India-based Oyo Hotels & Homes, said to be world’s sixth largest hotel chain, is not letting up its aggressive expansion ambitions, if its recent moves are anything to go by.
The latest? Sealing a strategic partnership with Ctrip to distribute Oyo hotels in China, announced Oyo’s founder Ritesh Agarwal at Skift Forum Asia in Singapore on Monday.
With this latest partnership, both companies will collaborate across multiple areas of business, including demand generation by providing access to customers of both brands, online-to-offline services integration, data operation and branding.
The alliance will also enable both brands to leverage the synergies – Oyo’s large volume of design-oriented low-cost assets and refined operation capabilities along with Ctrip’s distribution network and platform ecosystem – and complement each other while offering travellers easy access to standardised, affordable living spaces, said Oyo in a press release.
Forming a deeper collaboration with the Chinese OTA giant clearly plays into Oyo’s ambitions of “becoming the largest hotel company by rooms, revenues and margins by 2023”, the 25-year-old entrepreneur declared at the Monday forum.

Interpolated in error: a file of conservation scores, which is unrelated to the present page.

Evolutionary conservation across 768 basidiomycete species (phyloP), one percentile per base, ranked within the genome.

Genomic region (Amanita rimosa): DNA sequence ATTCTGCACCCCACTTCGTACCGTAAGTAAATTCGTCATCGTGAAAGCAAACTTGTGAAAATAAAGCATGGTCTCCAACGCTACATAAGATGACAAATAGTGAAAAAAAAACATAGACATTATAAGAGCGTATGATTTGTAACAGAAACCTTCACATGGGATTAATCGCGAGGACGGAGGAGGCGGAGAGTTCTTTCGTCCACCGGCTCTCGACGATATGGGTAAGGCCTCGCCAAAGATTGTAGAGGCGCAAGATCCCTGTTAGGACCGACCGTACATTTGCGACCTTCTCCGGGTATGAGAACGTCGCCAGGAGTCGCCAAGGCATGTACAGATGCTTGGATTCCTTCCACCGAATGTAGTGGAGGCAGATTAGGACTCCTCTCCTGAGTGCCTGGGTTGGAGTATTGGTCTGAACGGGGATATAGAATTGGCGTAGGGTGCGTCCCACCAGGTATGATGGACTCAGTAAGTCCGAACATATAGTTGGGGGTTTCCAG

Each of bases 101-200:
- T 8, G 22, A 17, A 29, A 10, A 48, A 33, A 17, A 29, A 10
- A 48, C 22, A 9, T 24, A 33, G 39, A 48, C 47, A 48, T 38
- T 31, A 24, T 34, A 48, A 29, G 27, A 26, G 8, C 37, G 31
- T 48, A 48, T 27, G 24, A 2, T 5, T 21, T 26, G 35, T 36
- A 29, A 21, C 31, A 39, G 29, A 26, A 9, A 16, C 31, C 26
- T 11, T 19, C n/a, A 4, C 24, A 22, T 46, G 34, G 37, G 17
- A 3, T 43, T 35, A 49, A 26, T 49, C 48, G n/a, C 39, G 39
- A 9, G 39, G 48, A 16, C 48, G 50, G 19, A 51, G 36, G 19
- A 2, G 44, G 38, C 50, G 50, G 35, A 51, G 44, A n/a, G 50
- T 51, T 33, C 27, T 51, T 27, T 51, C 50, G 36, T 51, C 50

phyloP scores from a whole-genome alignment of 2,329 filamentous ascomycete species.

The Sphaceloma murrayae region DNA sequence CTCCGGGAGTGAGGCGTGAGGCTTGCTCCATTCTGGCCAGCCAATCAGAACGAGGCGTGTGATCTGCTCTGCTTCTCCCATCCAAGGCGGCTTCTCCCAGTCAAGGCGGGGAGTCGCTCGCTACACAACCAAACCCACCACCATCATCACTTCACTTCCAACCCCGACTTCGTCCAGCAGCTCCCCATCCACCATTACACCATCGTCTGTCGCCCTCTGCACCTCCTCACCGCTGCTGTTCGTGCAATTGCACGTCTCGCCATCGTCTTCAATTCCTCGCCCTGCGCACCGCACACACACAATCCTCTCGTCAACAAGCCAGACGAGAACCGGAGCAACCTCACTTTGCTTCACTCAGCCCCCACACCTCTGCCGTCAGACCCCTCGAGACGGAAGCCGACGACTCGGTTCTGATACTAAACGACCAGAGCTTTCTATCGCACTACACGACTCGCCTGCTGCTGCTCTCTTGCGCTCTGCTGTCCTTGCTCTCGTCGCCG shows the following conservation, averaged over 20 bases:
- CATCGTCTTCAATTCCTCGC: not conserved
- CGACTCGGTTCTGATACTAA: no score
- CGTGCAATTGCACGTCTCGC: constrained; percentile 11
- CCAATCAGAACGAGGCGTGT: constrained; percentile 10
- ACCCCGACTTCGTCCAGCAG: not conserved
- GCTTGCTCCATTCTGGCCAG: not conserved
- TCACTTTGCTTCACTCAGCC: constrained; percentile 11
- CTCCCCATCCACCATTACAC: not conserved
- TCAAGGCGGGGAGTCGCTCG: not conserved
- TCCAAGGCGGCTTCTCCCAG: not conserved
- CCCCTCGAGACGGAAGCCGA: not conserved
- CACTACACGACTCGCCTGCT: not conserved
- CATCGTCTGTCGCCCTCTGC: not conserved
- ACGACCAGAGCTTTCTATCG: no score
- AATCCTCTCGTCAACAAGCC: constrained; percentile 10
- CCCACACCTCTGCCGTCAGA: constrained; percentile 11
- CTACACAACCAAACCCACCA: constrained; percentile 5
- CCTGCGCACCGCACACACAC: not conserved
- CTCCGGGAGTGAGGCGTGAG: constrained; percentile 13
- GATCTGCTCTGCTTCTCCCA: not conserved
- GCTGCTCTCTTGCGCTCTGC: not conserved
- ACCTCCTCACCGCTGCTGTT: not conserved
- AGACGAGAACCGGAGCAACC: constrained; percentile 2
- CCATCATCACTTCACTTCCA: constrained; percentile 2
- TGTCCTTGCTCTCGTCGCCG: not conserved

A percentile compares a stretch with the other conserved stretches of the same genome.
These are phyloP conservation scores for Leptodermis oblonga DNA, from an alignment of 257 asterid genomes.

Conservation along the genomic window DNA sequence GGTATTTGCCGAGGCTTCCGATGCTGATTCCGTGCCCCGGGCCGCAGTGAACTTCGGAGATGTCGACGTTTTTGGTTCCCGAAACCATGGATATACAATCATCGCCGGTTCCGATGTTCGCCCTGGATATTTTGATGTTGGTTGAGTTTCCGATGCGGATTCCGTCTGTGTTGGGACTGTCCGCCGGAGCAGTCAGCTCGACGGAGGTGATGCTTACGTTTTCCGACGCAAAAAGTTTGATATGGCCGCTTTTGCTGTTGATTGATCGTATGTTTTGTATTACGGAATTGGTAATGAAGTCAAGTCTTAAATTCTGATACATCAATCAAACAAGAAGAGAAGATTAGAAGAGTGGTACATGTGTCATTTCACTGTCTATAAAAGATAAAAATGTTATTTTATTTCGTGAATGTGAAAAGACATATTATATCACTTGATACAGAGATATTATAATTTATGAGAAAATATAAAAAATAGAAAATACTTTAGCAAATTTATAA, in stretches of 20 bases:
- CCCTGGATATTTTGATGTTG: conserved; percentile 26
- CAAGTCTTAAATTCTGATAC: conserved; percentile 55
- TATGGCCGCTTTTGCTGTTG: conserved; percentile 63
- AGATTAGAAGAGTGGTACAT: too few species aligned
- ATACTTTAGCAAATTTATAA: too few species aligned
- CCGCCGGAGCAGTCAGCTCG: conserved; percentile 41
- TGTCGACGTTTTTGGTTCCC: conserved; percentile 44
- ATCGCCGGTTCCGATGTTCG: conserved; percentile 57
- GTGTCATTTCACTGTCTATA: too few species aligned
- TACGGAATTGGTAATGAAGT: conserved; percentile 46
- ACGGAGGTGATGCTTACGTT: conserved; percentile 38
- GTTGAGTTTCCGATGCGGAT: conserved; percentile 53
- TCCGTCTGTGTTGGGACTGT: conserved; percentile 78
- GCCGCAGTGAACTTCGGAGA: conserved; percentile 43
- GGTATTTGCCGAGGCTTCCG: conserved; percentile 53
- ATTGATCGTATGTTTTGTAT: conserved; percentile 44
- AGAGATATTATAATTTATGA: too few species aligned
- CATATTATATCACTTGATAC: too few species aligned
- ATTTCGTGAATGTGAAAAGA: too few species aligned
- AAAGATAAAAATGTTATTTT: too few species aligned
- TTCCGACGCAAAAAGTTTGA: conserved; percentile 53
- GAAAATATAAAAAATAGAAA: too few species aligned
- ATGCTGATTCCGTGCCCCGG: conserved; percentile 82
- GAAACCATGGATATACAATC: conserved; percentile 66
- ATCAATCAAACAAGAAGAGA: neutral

China is now the biggest market for the fast-growing company, where Oyo Jiudian (Hotels) – as what’s it’s known in the country – has emerged the second largest hotel group with over 450,000 rooms in 10,000 hotels across 320 cities.
Recognising the unique business ecosystem that China operates in, Oyo also deploys a differentiated strategy in the country from other markets.
“By design, a global company will never be successful in China versus a local company. If that’s the case, we should become the local entrepreneurs wanting to copy Oyo,” Agarwal remarked. “We thought of ourselves as rebels wanting to copy Oyo in China, and that mindset enables us to keep two levels ahead of everybody else.”
China, as well as India, are where the group is witnessing “rapid speed-up”, revealed Agarwal. “For example, we are opening two buildings a day in the UK; we’re opening roughly 10 hotel buildings a day in China and we’re opening roughly the same number in India.”
Meanwhile, Agarwal wants to move the company into the black. “We were -40 per cent in the last three years and now -20 per cent in the last year. My goal is -10 per cent for this year.”
And with a current valuation of US$5 billion, is an IPO in the cards? Agarwal doesn’t rule that out. “We would consider it at some time in time.”
But if Sébastien Bazin, CEO of Accor offers to buy out Oyo for “10 million dollars, would you take it?” asked Skift founder Rafat Ali, moderator of the session.
“It’s a hard transaction to be had here,” Agarwal replied. “I would answer this to anybody else: The only reason I continue to be excited over what I’m doing is the potential impact it has across the world.”